Show Posts

This section allows you to view all posts made by this member. Note that you can only see posts made in areas you currently have access to.

Topics - brianselvy

Pages: [1]
Extract/Partial Mash Brewing / "Twanginess" aftertaste to my Pale Ale
« on: March 21, 2013, 06:57:00 PM »
I'm relatively new to homebrewing (currently on my 4th batch) and have noticed a peculiar aftertaste in some of my beers.  The first time I brewed a 5 gallon batch, I brewed a malt extract/specialty grain recipe from my local homebrew store with the following ingredients:

6 lbs Light Dry Malt Extract
.50 lbs 80L Crystal Malt Extract
.75 lbs Aromatic (Grain)
1 oz Perle Hops (Bittering)
1 oz Willamette Hops (Bittering)
1 oz Fuggle Hops (Flavor)
1 oz Cascade Hops (Flavor)
1 vial of WLP001 California Ale Yeast

I started with 3 gallons of water (Arrowhead Mountain Spring Water) in my pot. The specialty grains were steeped for 30 mins at 155°F (I was turning the stove on/off to keep this temp relatively did briefly get up above 170°F for a brief amount of time, which I've read elsewhere is the temperature at which various other off-flavors can get extracted from the specialty grain).  After the malt was added, I added the Willamette hops.  30 mins later I added the Fuggle, and then 15 mins later I added the Cascade and allowed it to boil for another 15 mins.  I then took the wort and added it to 2.5 gallons of cold water in my fermenter.  I then covered this fermenter (with air lock) and put it in an ice batch (I currently don't have a wort chiller).  My sink isn't very deep, so the ice batch wasn't very effective.  At this same time I took the yeast out of the fridge to let it activate (the vial instructions said to let it sit out for 3-6 hours).  Well, it ended up taking about 10 hours for the wort to cool down to 75°F.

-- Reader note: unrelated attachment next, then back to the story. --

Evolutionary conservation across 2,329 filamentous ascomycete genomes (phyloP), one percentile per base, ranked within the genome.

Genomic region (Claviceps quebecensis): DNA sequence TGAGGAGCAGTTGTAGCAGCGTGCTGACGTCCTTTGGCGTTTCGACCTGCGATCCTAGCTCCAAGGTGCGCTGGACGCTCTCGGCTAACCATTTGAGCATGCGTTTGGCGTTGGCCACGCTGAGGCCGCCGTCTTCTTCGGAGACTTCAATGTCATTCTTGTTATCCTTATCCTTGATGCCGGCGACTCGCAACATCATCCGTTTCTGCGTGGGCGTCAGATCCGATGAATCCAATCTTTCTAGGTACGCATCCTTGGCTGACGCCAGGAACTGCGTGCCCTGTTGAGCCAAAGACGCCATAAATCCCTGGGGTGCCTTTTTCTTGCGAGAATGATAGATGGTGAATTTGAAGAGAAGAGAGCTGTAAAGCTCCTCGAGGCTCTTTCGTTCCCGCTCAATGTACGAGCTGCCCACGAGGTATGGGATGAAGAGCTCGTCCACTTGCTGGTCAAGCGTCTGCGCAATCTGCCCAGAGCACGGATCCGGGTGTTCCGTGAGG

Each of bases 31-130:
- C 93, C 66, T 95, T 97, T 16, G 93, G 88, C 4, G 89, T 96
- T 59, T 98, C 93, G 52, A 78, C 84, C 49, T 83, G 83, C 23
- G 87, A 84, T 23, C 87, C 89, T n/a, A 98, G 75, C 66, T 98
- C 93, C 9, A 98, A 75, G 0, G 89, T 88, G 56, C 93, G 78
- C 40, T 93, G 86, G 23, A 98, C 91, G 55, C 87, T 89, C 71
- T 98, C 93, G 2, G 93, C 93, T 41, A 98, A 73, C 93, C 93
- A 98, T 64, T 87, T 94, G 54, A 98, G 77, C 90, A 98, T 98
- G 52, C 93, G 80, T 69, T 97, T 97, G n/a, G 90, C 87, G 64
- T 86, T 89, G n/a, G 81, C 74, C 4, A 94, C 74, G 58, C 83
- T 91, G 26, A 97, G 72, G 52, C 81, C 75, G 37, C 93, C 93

I pitched the yeast and then about 4-5 days later, I transferred it to a secondary.  The temperature during most of the fermentation process hovered around 72 to 75°F.  After about another 10 days, I took my final gravity reading and then bottled.  After letting the beer bottle condition for about a week, I tried one.  It tasted great!  There wasn't any off-taste at this point.  However, after about another week, the beer started to develop a weird "twangy" aftertaste.  I can't put my finger exactly on how to describe the taste except that it tastes a little harsh and has sort of an earthy component.

From some research I've done online, I've heard that the harshness could be attributed to a high fermentation temperature.  Is the temperature range I described above a possible contributor?  I'm also concerned that the length of the wort cool down after boiling opened up the possibility of bacterial infection.  Would bacteria give beer the taste I've described?  Another thing I'm concerned about is that the yeast was sitting out longer than the directions stated it should have.  Could that have an impact?  I also know from doing a little research now that my water probably should have been a little harder.  Would soft water cause any of these off-flavors?

I'm new to homebrewing so any advice that any of you could give me is really appreciated!



Pages: [1]